Consumers may pay for anti-terrorism laws

Business communications service provider Nextra UK has criticised proposed new anti-terrorism laws that would require ISPs to...

Business communications service provider Nextra UK has criticised proposed new anti-terrorism laws that would require ISPs to store the source and destination of e-mails.

Nextra programme manager, Tracey Cash, said: "This is yet more cost for ISPs on top of the pressure already caused by the Regulation of Investigatory Powers Act. I just wonder if Mr Blunkett has considered the practicalities of implementing these laws."

The company also believes that the government is damaging its vision for an online Britain with the new measures.

Cash explained: "We will try to absorb the extra cost of these laws but we will have no choice but to spread some of the cost to the customer. The government says it wants every business and person online, but this does not help that cause at all and hardly fits into the vision of cost-effective Internet access."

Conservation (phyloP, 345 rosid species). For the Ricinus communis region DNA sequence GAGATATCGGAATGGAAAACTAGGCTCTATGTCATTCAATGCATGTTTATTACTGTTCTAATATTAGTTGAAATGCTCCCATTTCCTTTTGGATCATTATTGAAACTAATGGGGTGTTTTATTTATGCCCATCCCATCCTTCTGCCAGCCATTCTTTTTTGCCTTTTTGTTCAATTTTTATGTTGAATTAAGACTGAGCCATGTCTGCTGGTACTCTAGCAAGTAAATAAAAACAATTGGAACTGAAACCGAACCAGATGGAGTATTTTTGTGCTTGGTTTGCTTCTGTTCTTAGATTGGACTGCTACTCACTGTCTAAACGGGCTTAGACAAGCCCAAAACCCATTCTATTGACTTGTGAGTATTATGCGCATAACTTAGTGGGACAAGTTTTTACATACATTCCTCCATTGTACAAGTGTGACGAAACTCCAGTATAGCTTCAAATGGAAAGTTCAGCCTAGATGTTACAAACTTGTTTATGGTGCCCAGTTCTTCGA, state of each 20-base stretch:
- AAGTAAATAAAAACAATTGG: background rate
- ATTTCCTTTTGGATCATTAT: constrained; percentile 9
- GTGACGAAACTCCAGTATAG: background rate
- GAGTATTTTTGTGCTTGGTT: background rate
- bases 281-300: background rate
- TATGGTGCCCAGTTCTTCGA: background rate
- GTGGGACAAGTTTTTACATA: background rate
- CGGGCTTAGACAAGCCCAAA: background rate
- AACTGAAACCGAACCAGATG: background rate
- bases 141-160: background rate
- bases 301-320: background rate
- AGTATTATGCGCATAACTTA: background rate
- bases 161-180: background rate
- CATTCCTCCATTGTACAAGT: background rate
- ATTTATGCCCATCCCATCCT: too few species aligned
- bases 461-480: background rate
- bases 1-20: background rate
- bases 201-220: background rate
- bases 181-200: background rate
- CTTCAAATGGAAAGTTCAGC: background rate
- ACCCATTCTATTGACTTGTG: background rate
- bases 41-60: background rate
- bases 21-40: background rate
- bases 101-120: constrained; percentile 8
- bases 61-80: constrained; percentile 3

Nextra is hoping that the Internet Service Providers Association (ISPA) will call for urgent talks with the government and produce a White Paper to explain the issues in full.

"We must meet with the government before the end of the year. ISPs have to act as one and put together a plan of attack," said Cash.

The current political climate makes any attempts by ISPs to debate new anti-terrorism laws more difficult.

"ISPs feel they have to be seen to be going along with these measures no matter how much harm they may do to their business," said Cash. "No one wants to look as if they are against the introduction of measures to combat terrorism."

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